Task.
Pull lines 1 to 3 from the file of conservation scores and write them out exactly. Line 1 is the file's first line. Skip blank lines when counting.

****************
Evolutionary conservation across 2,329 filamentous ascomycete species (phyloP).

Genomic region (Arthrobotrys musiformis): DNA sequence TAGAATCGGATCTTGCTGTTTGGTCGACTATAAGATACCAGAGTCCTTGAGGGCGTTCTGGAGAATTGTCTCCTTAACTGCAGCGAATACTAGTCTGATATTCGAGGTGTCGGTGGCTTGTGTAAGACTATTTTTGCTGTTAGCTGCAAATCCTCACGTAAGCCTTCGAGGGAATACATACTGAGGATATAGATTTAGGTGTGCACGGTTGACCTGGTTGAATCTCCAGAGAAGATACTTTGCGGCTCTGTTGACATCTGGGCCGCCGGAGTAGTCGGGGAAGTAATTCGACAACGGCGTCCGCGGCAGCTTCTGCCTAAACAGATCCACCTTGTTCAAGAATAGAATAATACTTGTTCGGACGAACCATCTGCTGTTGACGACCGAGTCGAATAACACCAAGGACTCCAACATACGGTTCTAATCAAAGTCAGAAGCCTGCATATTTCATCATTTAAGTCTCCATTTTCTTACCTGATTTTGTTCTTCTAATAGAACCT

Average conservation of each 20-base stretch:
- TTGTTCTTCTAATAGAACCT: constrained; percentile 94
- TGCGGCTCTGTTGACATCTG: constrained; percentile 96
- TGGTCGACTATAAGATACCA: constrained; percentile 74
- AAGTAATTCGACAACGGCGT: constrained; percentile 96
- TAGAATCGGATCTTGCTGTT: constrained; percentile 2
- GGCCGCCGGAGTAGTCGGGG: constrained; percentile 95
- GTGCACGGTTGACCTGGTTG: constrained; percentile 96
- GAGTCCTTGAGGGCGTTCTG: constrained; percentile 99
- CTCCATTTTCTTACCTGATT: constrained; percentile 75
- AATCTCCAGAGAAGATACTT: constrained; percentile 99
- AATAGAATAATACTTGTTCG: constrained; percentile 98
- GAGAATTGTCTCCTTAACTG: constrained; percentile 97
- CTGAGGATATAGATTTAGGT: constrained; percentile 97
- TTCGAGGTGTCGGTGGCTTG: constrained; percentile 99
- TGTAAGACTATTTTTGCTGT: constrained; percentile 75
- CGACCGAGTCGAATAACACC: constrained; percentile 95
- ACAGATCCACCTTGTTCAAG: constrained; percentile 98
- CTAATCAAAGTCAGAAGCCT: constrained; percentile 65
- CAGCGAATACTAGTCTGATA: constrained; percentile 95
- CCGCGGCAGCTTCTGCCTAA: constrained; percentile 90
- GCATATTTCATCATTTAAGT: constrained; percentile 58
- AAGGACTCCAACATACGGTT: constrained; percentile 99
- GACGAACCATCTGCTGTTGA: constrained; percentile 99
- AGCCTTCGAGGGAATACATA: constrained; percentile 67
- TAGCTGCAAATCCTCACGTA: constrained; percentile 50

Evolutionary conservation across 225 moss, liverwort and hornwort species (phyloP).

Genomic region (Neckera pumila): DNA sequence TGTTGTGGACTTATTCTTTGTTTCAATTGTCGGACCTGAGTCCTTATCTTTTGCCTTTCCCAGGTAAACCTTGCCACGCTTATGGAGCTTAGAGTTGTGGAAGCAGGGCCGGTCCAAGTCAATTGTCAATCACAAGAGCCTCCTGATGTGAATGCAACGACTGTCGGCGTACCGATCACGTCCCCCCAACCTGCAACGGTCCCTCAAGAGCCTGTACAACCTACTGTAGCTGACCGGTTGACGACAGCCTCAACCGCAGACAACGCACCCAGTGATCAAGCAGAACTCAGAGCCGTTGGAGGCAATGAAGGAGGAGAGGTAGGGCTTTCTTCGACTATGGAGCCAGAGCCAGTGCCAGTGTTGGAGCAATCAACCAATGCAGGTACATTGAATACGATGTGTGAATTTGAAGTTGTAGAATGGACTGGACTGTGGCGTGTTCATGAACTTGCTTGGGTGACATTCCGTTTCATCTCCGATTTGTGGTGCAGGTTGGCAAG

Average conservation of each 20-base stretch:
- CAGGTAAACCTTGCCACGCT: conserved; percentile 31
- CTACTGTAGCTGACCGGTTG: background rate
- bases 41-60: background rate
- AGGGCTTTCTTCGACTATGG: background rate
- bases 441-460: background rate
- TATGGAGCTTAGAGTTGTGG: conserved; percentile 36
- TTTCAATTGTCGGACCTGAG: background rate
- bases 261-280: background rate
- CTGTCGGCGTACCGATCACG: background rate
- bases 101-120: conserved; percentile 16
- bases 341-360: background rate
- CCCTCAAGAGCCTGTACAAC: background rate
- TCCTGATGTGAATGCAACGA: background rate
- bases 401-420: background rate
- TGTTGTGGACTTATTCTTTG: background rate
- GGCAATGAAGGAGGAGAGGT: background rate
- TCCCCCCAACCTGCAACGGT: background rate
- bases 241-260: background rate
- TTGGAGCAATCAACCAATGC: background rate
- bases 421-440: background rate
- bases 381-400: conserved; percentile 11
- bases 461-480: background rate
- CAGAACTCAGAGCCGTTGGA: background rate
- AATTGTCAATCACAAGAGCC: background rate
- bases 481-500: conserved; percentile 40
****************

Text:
Evolutionary conservation across 2,329 filamentous ascomycete species (phyloP).

Genomic region (Arthrobotrys musiformis): DNA sequence TAGAATCGGATCTTGCTGTTTGGTCGACTATAAGATACCAGAGTCCTTGAGGGCGTTCTGGAGAATTGTCTCCTTAACTGCAGCGAATACTAGTCTGATATTCGAGGTGTCGGTGGCTTGTGTAAGACTATTTTTGCTGTTAGCTGCAAATCCTCACGTAAGCCTTCGAGGGAATACATACTGAGGATATAGATTTAGGTGTGCACGGTTGACCTGGTTGAATCTCCAGAGAAGATACTTTGCGGCTCTGTTGACATCTGGGCCGCCGGAGTAGTCGGGGAAGTAATTCGACAACGGCGTCCGCGGCAGCTTCTGCCTAAACAGATCCACCTTGTTCAAGAATAGAATAATACTTGTTCGGACGAACCATCTGCTGTTGACGACCGAGTCGAATAACACCAAGGACTCCAACATACGGTTCTAATCAAAGTCAGAAGCCTGCATATTTCATCATTTAAGTCTCCATTTTCTTACCTGATTTTGTTCTTCTAATAGAACCT

Average conservation of each 20-base stretch: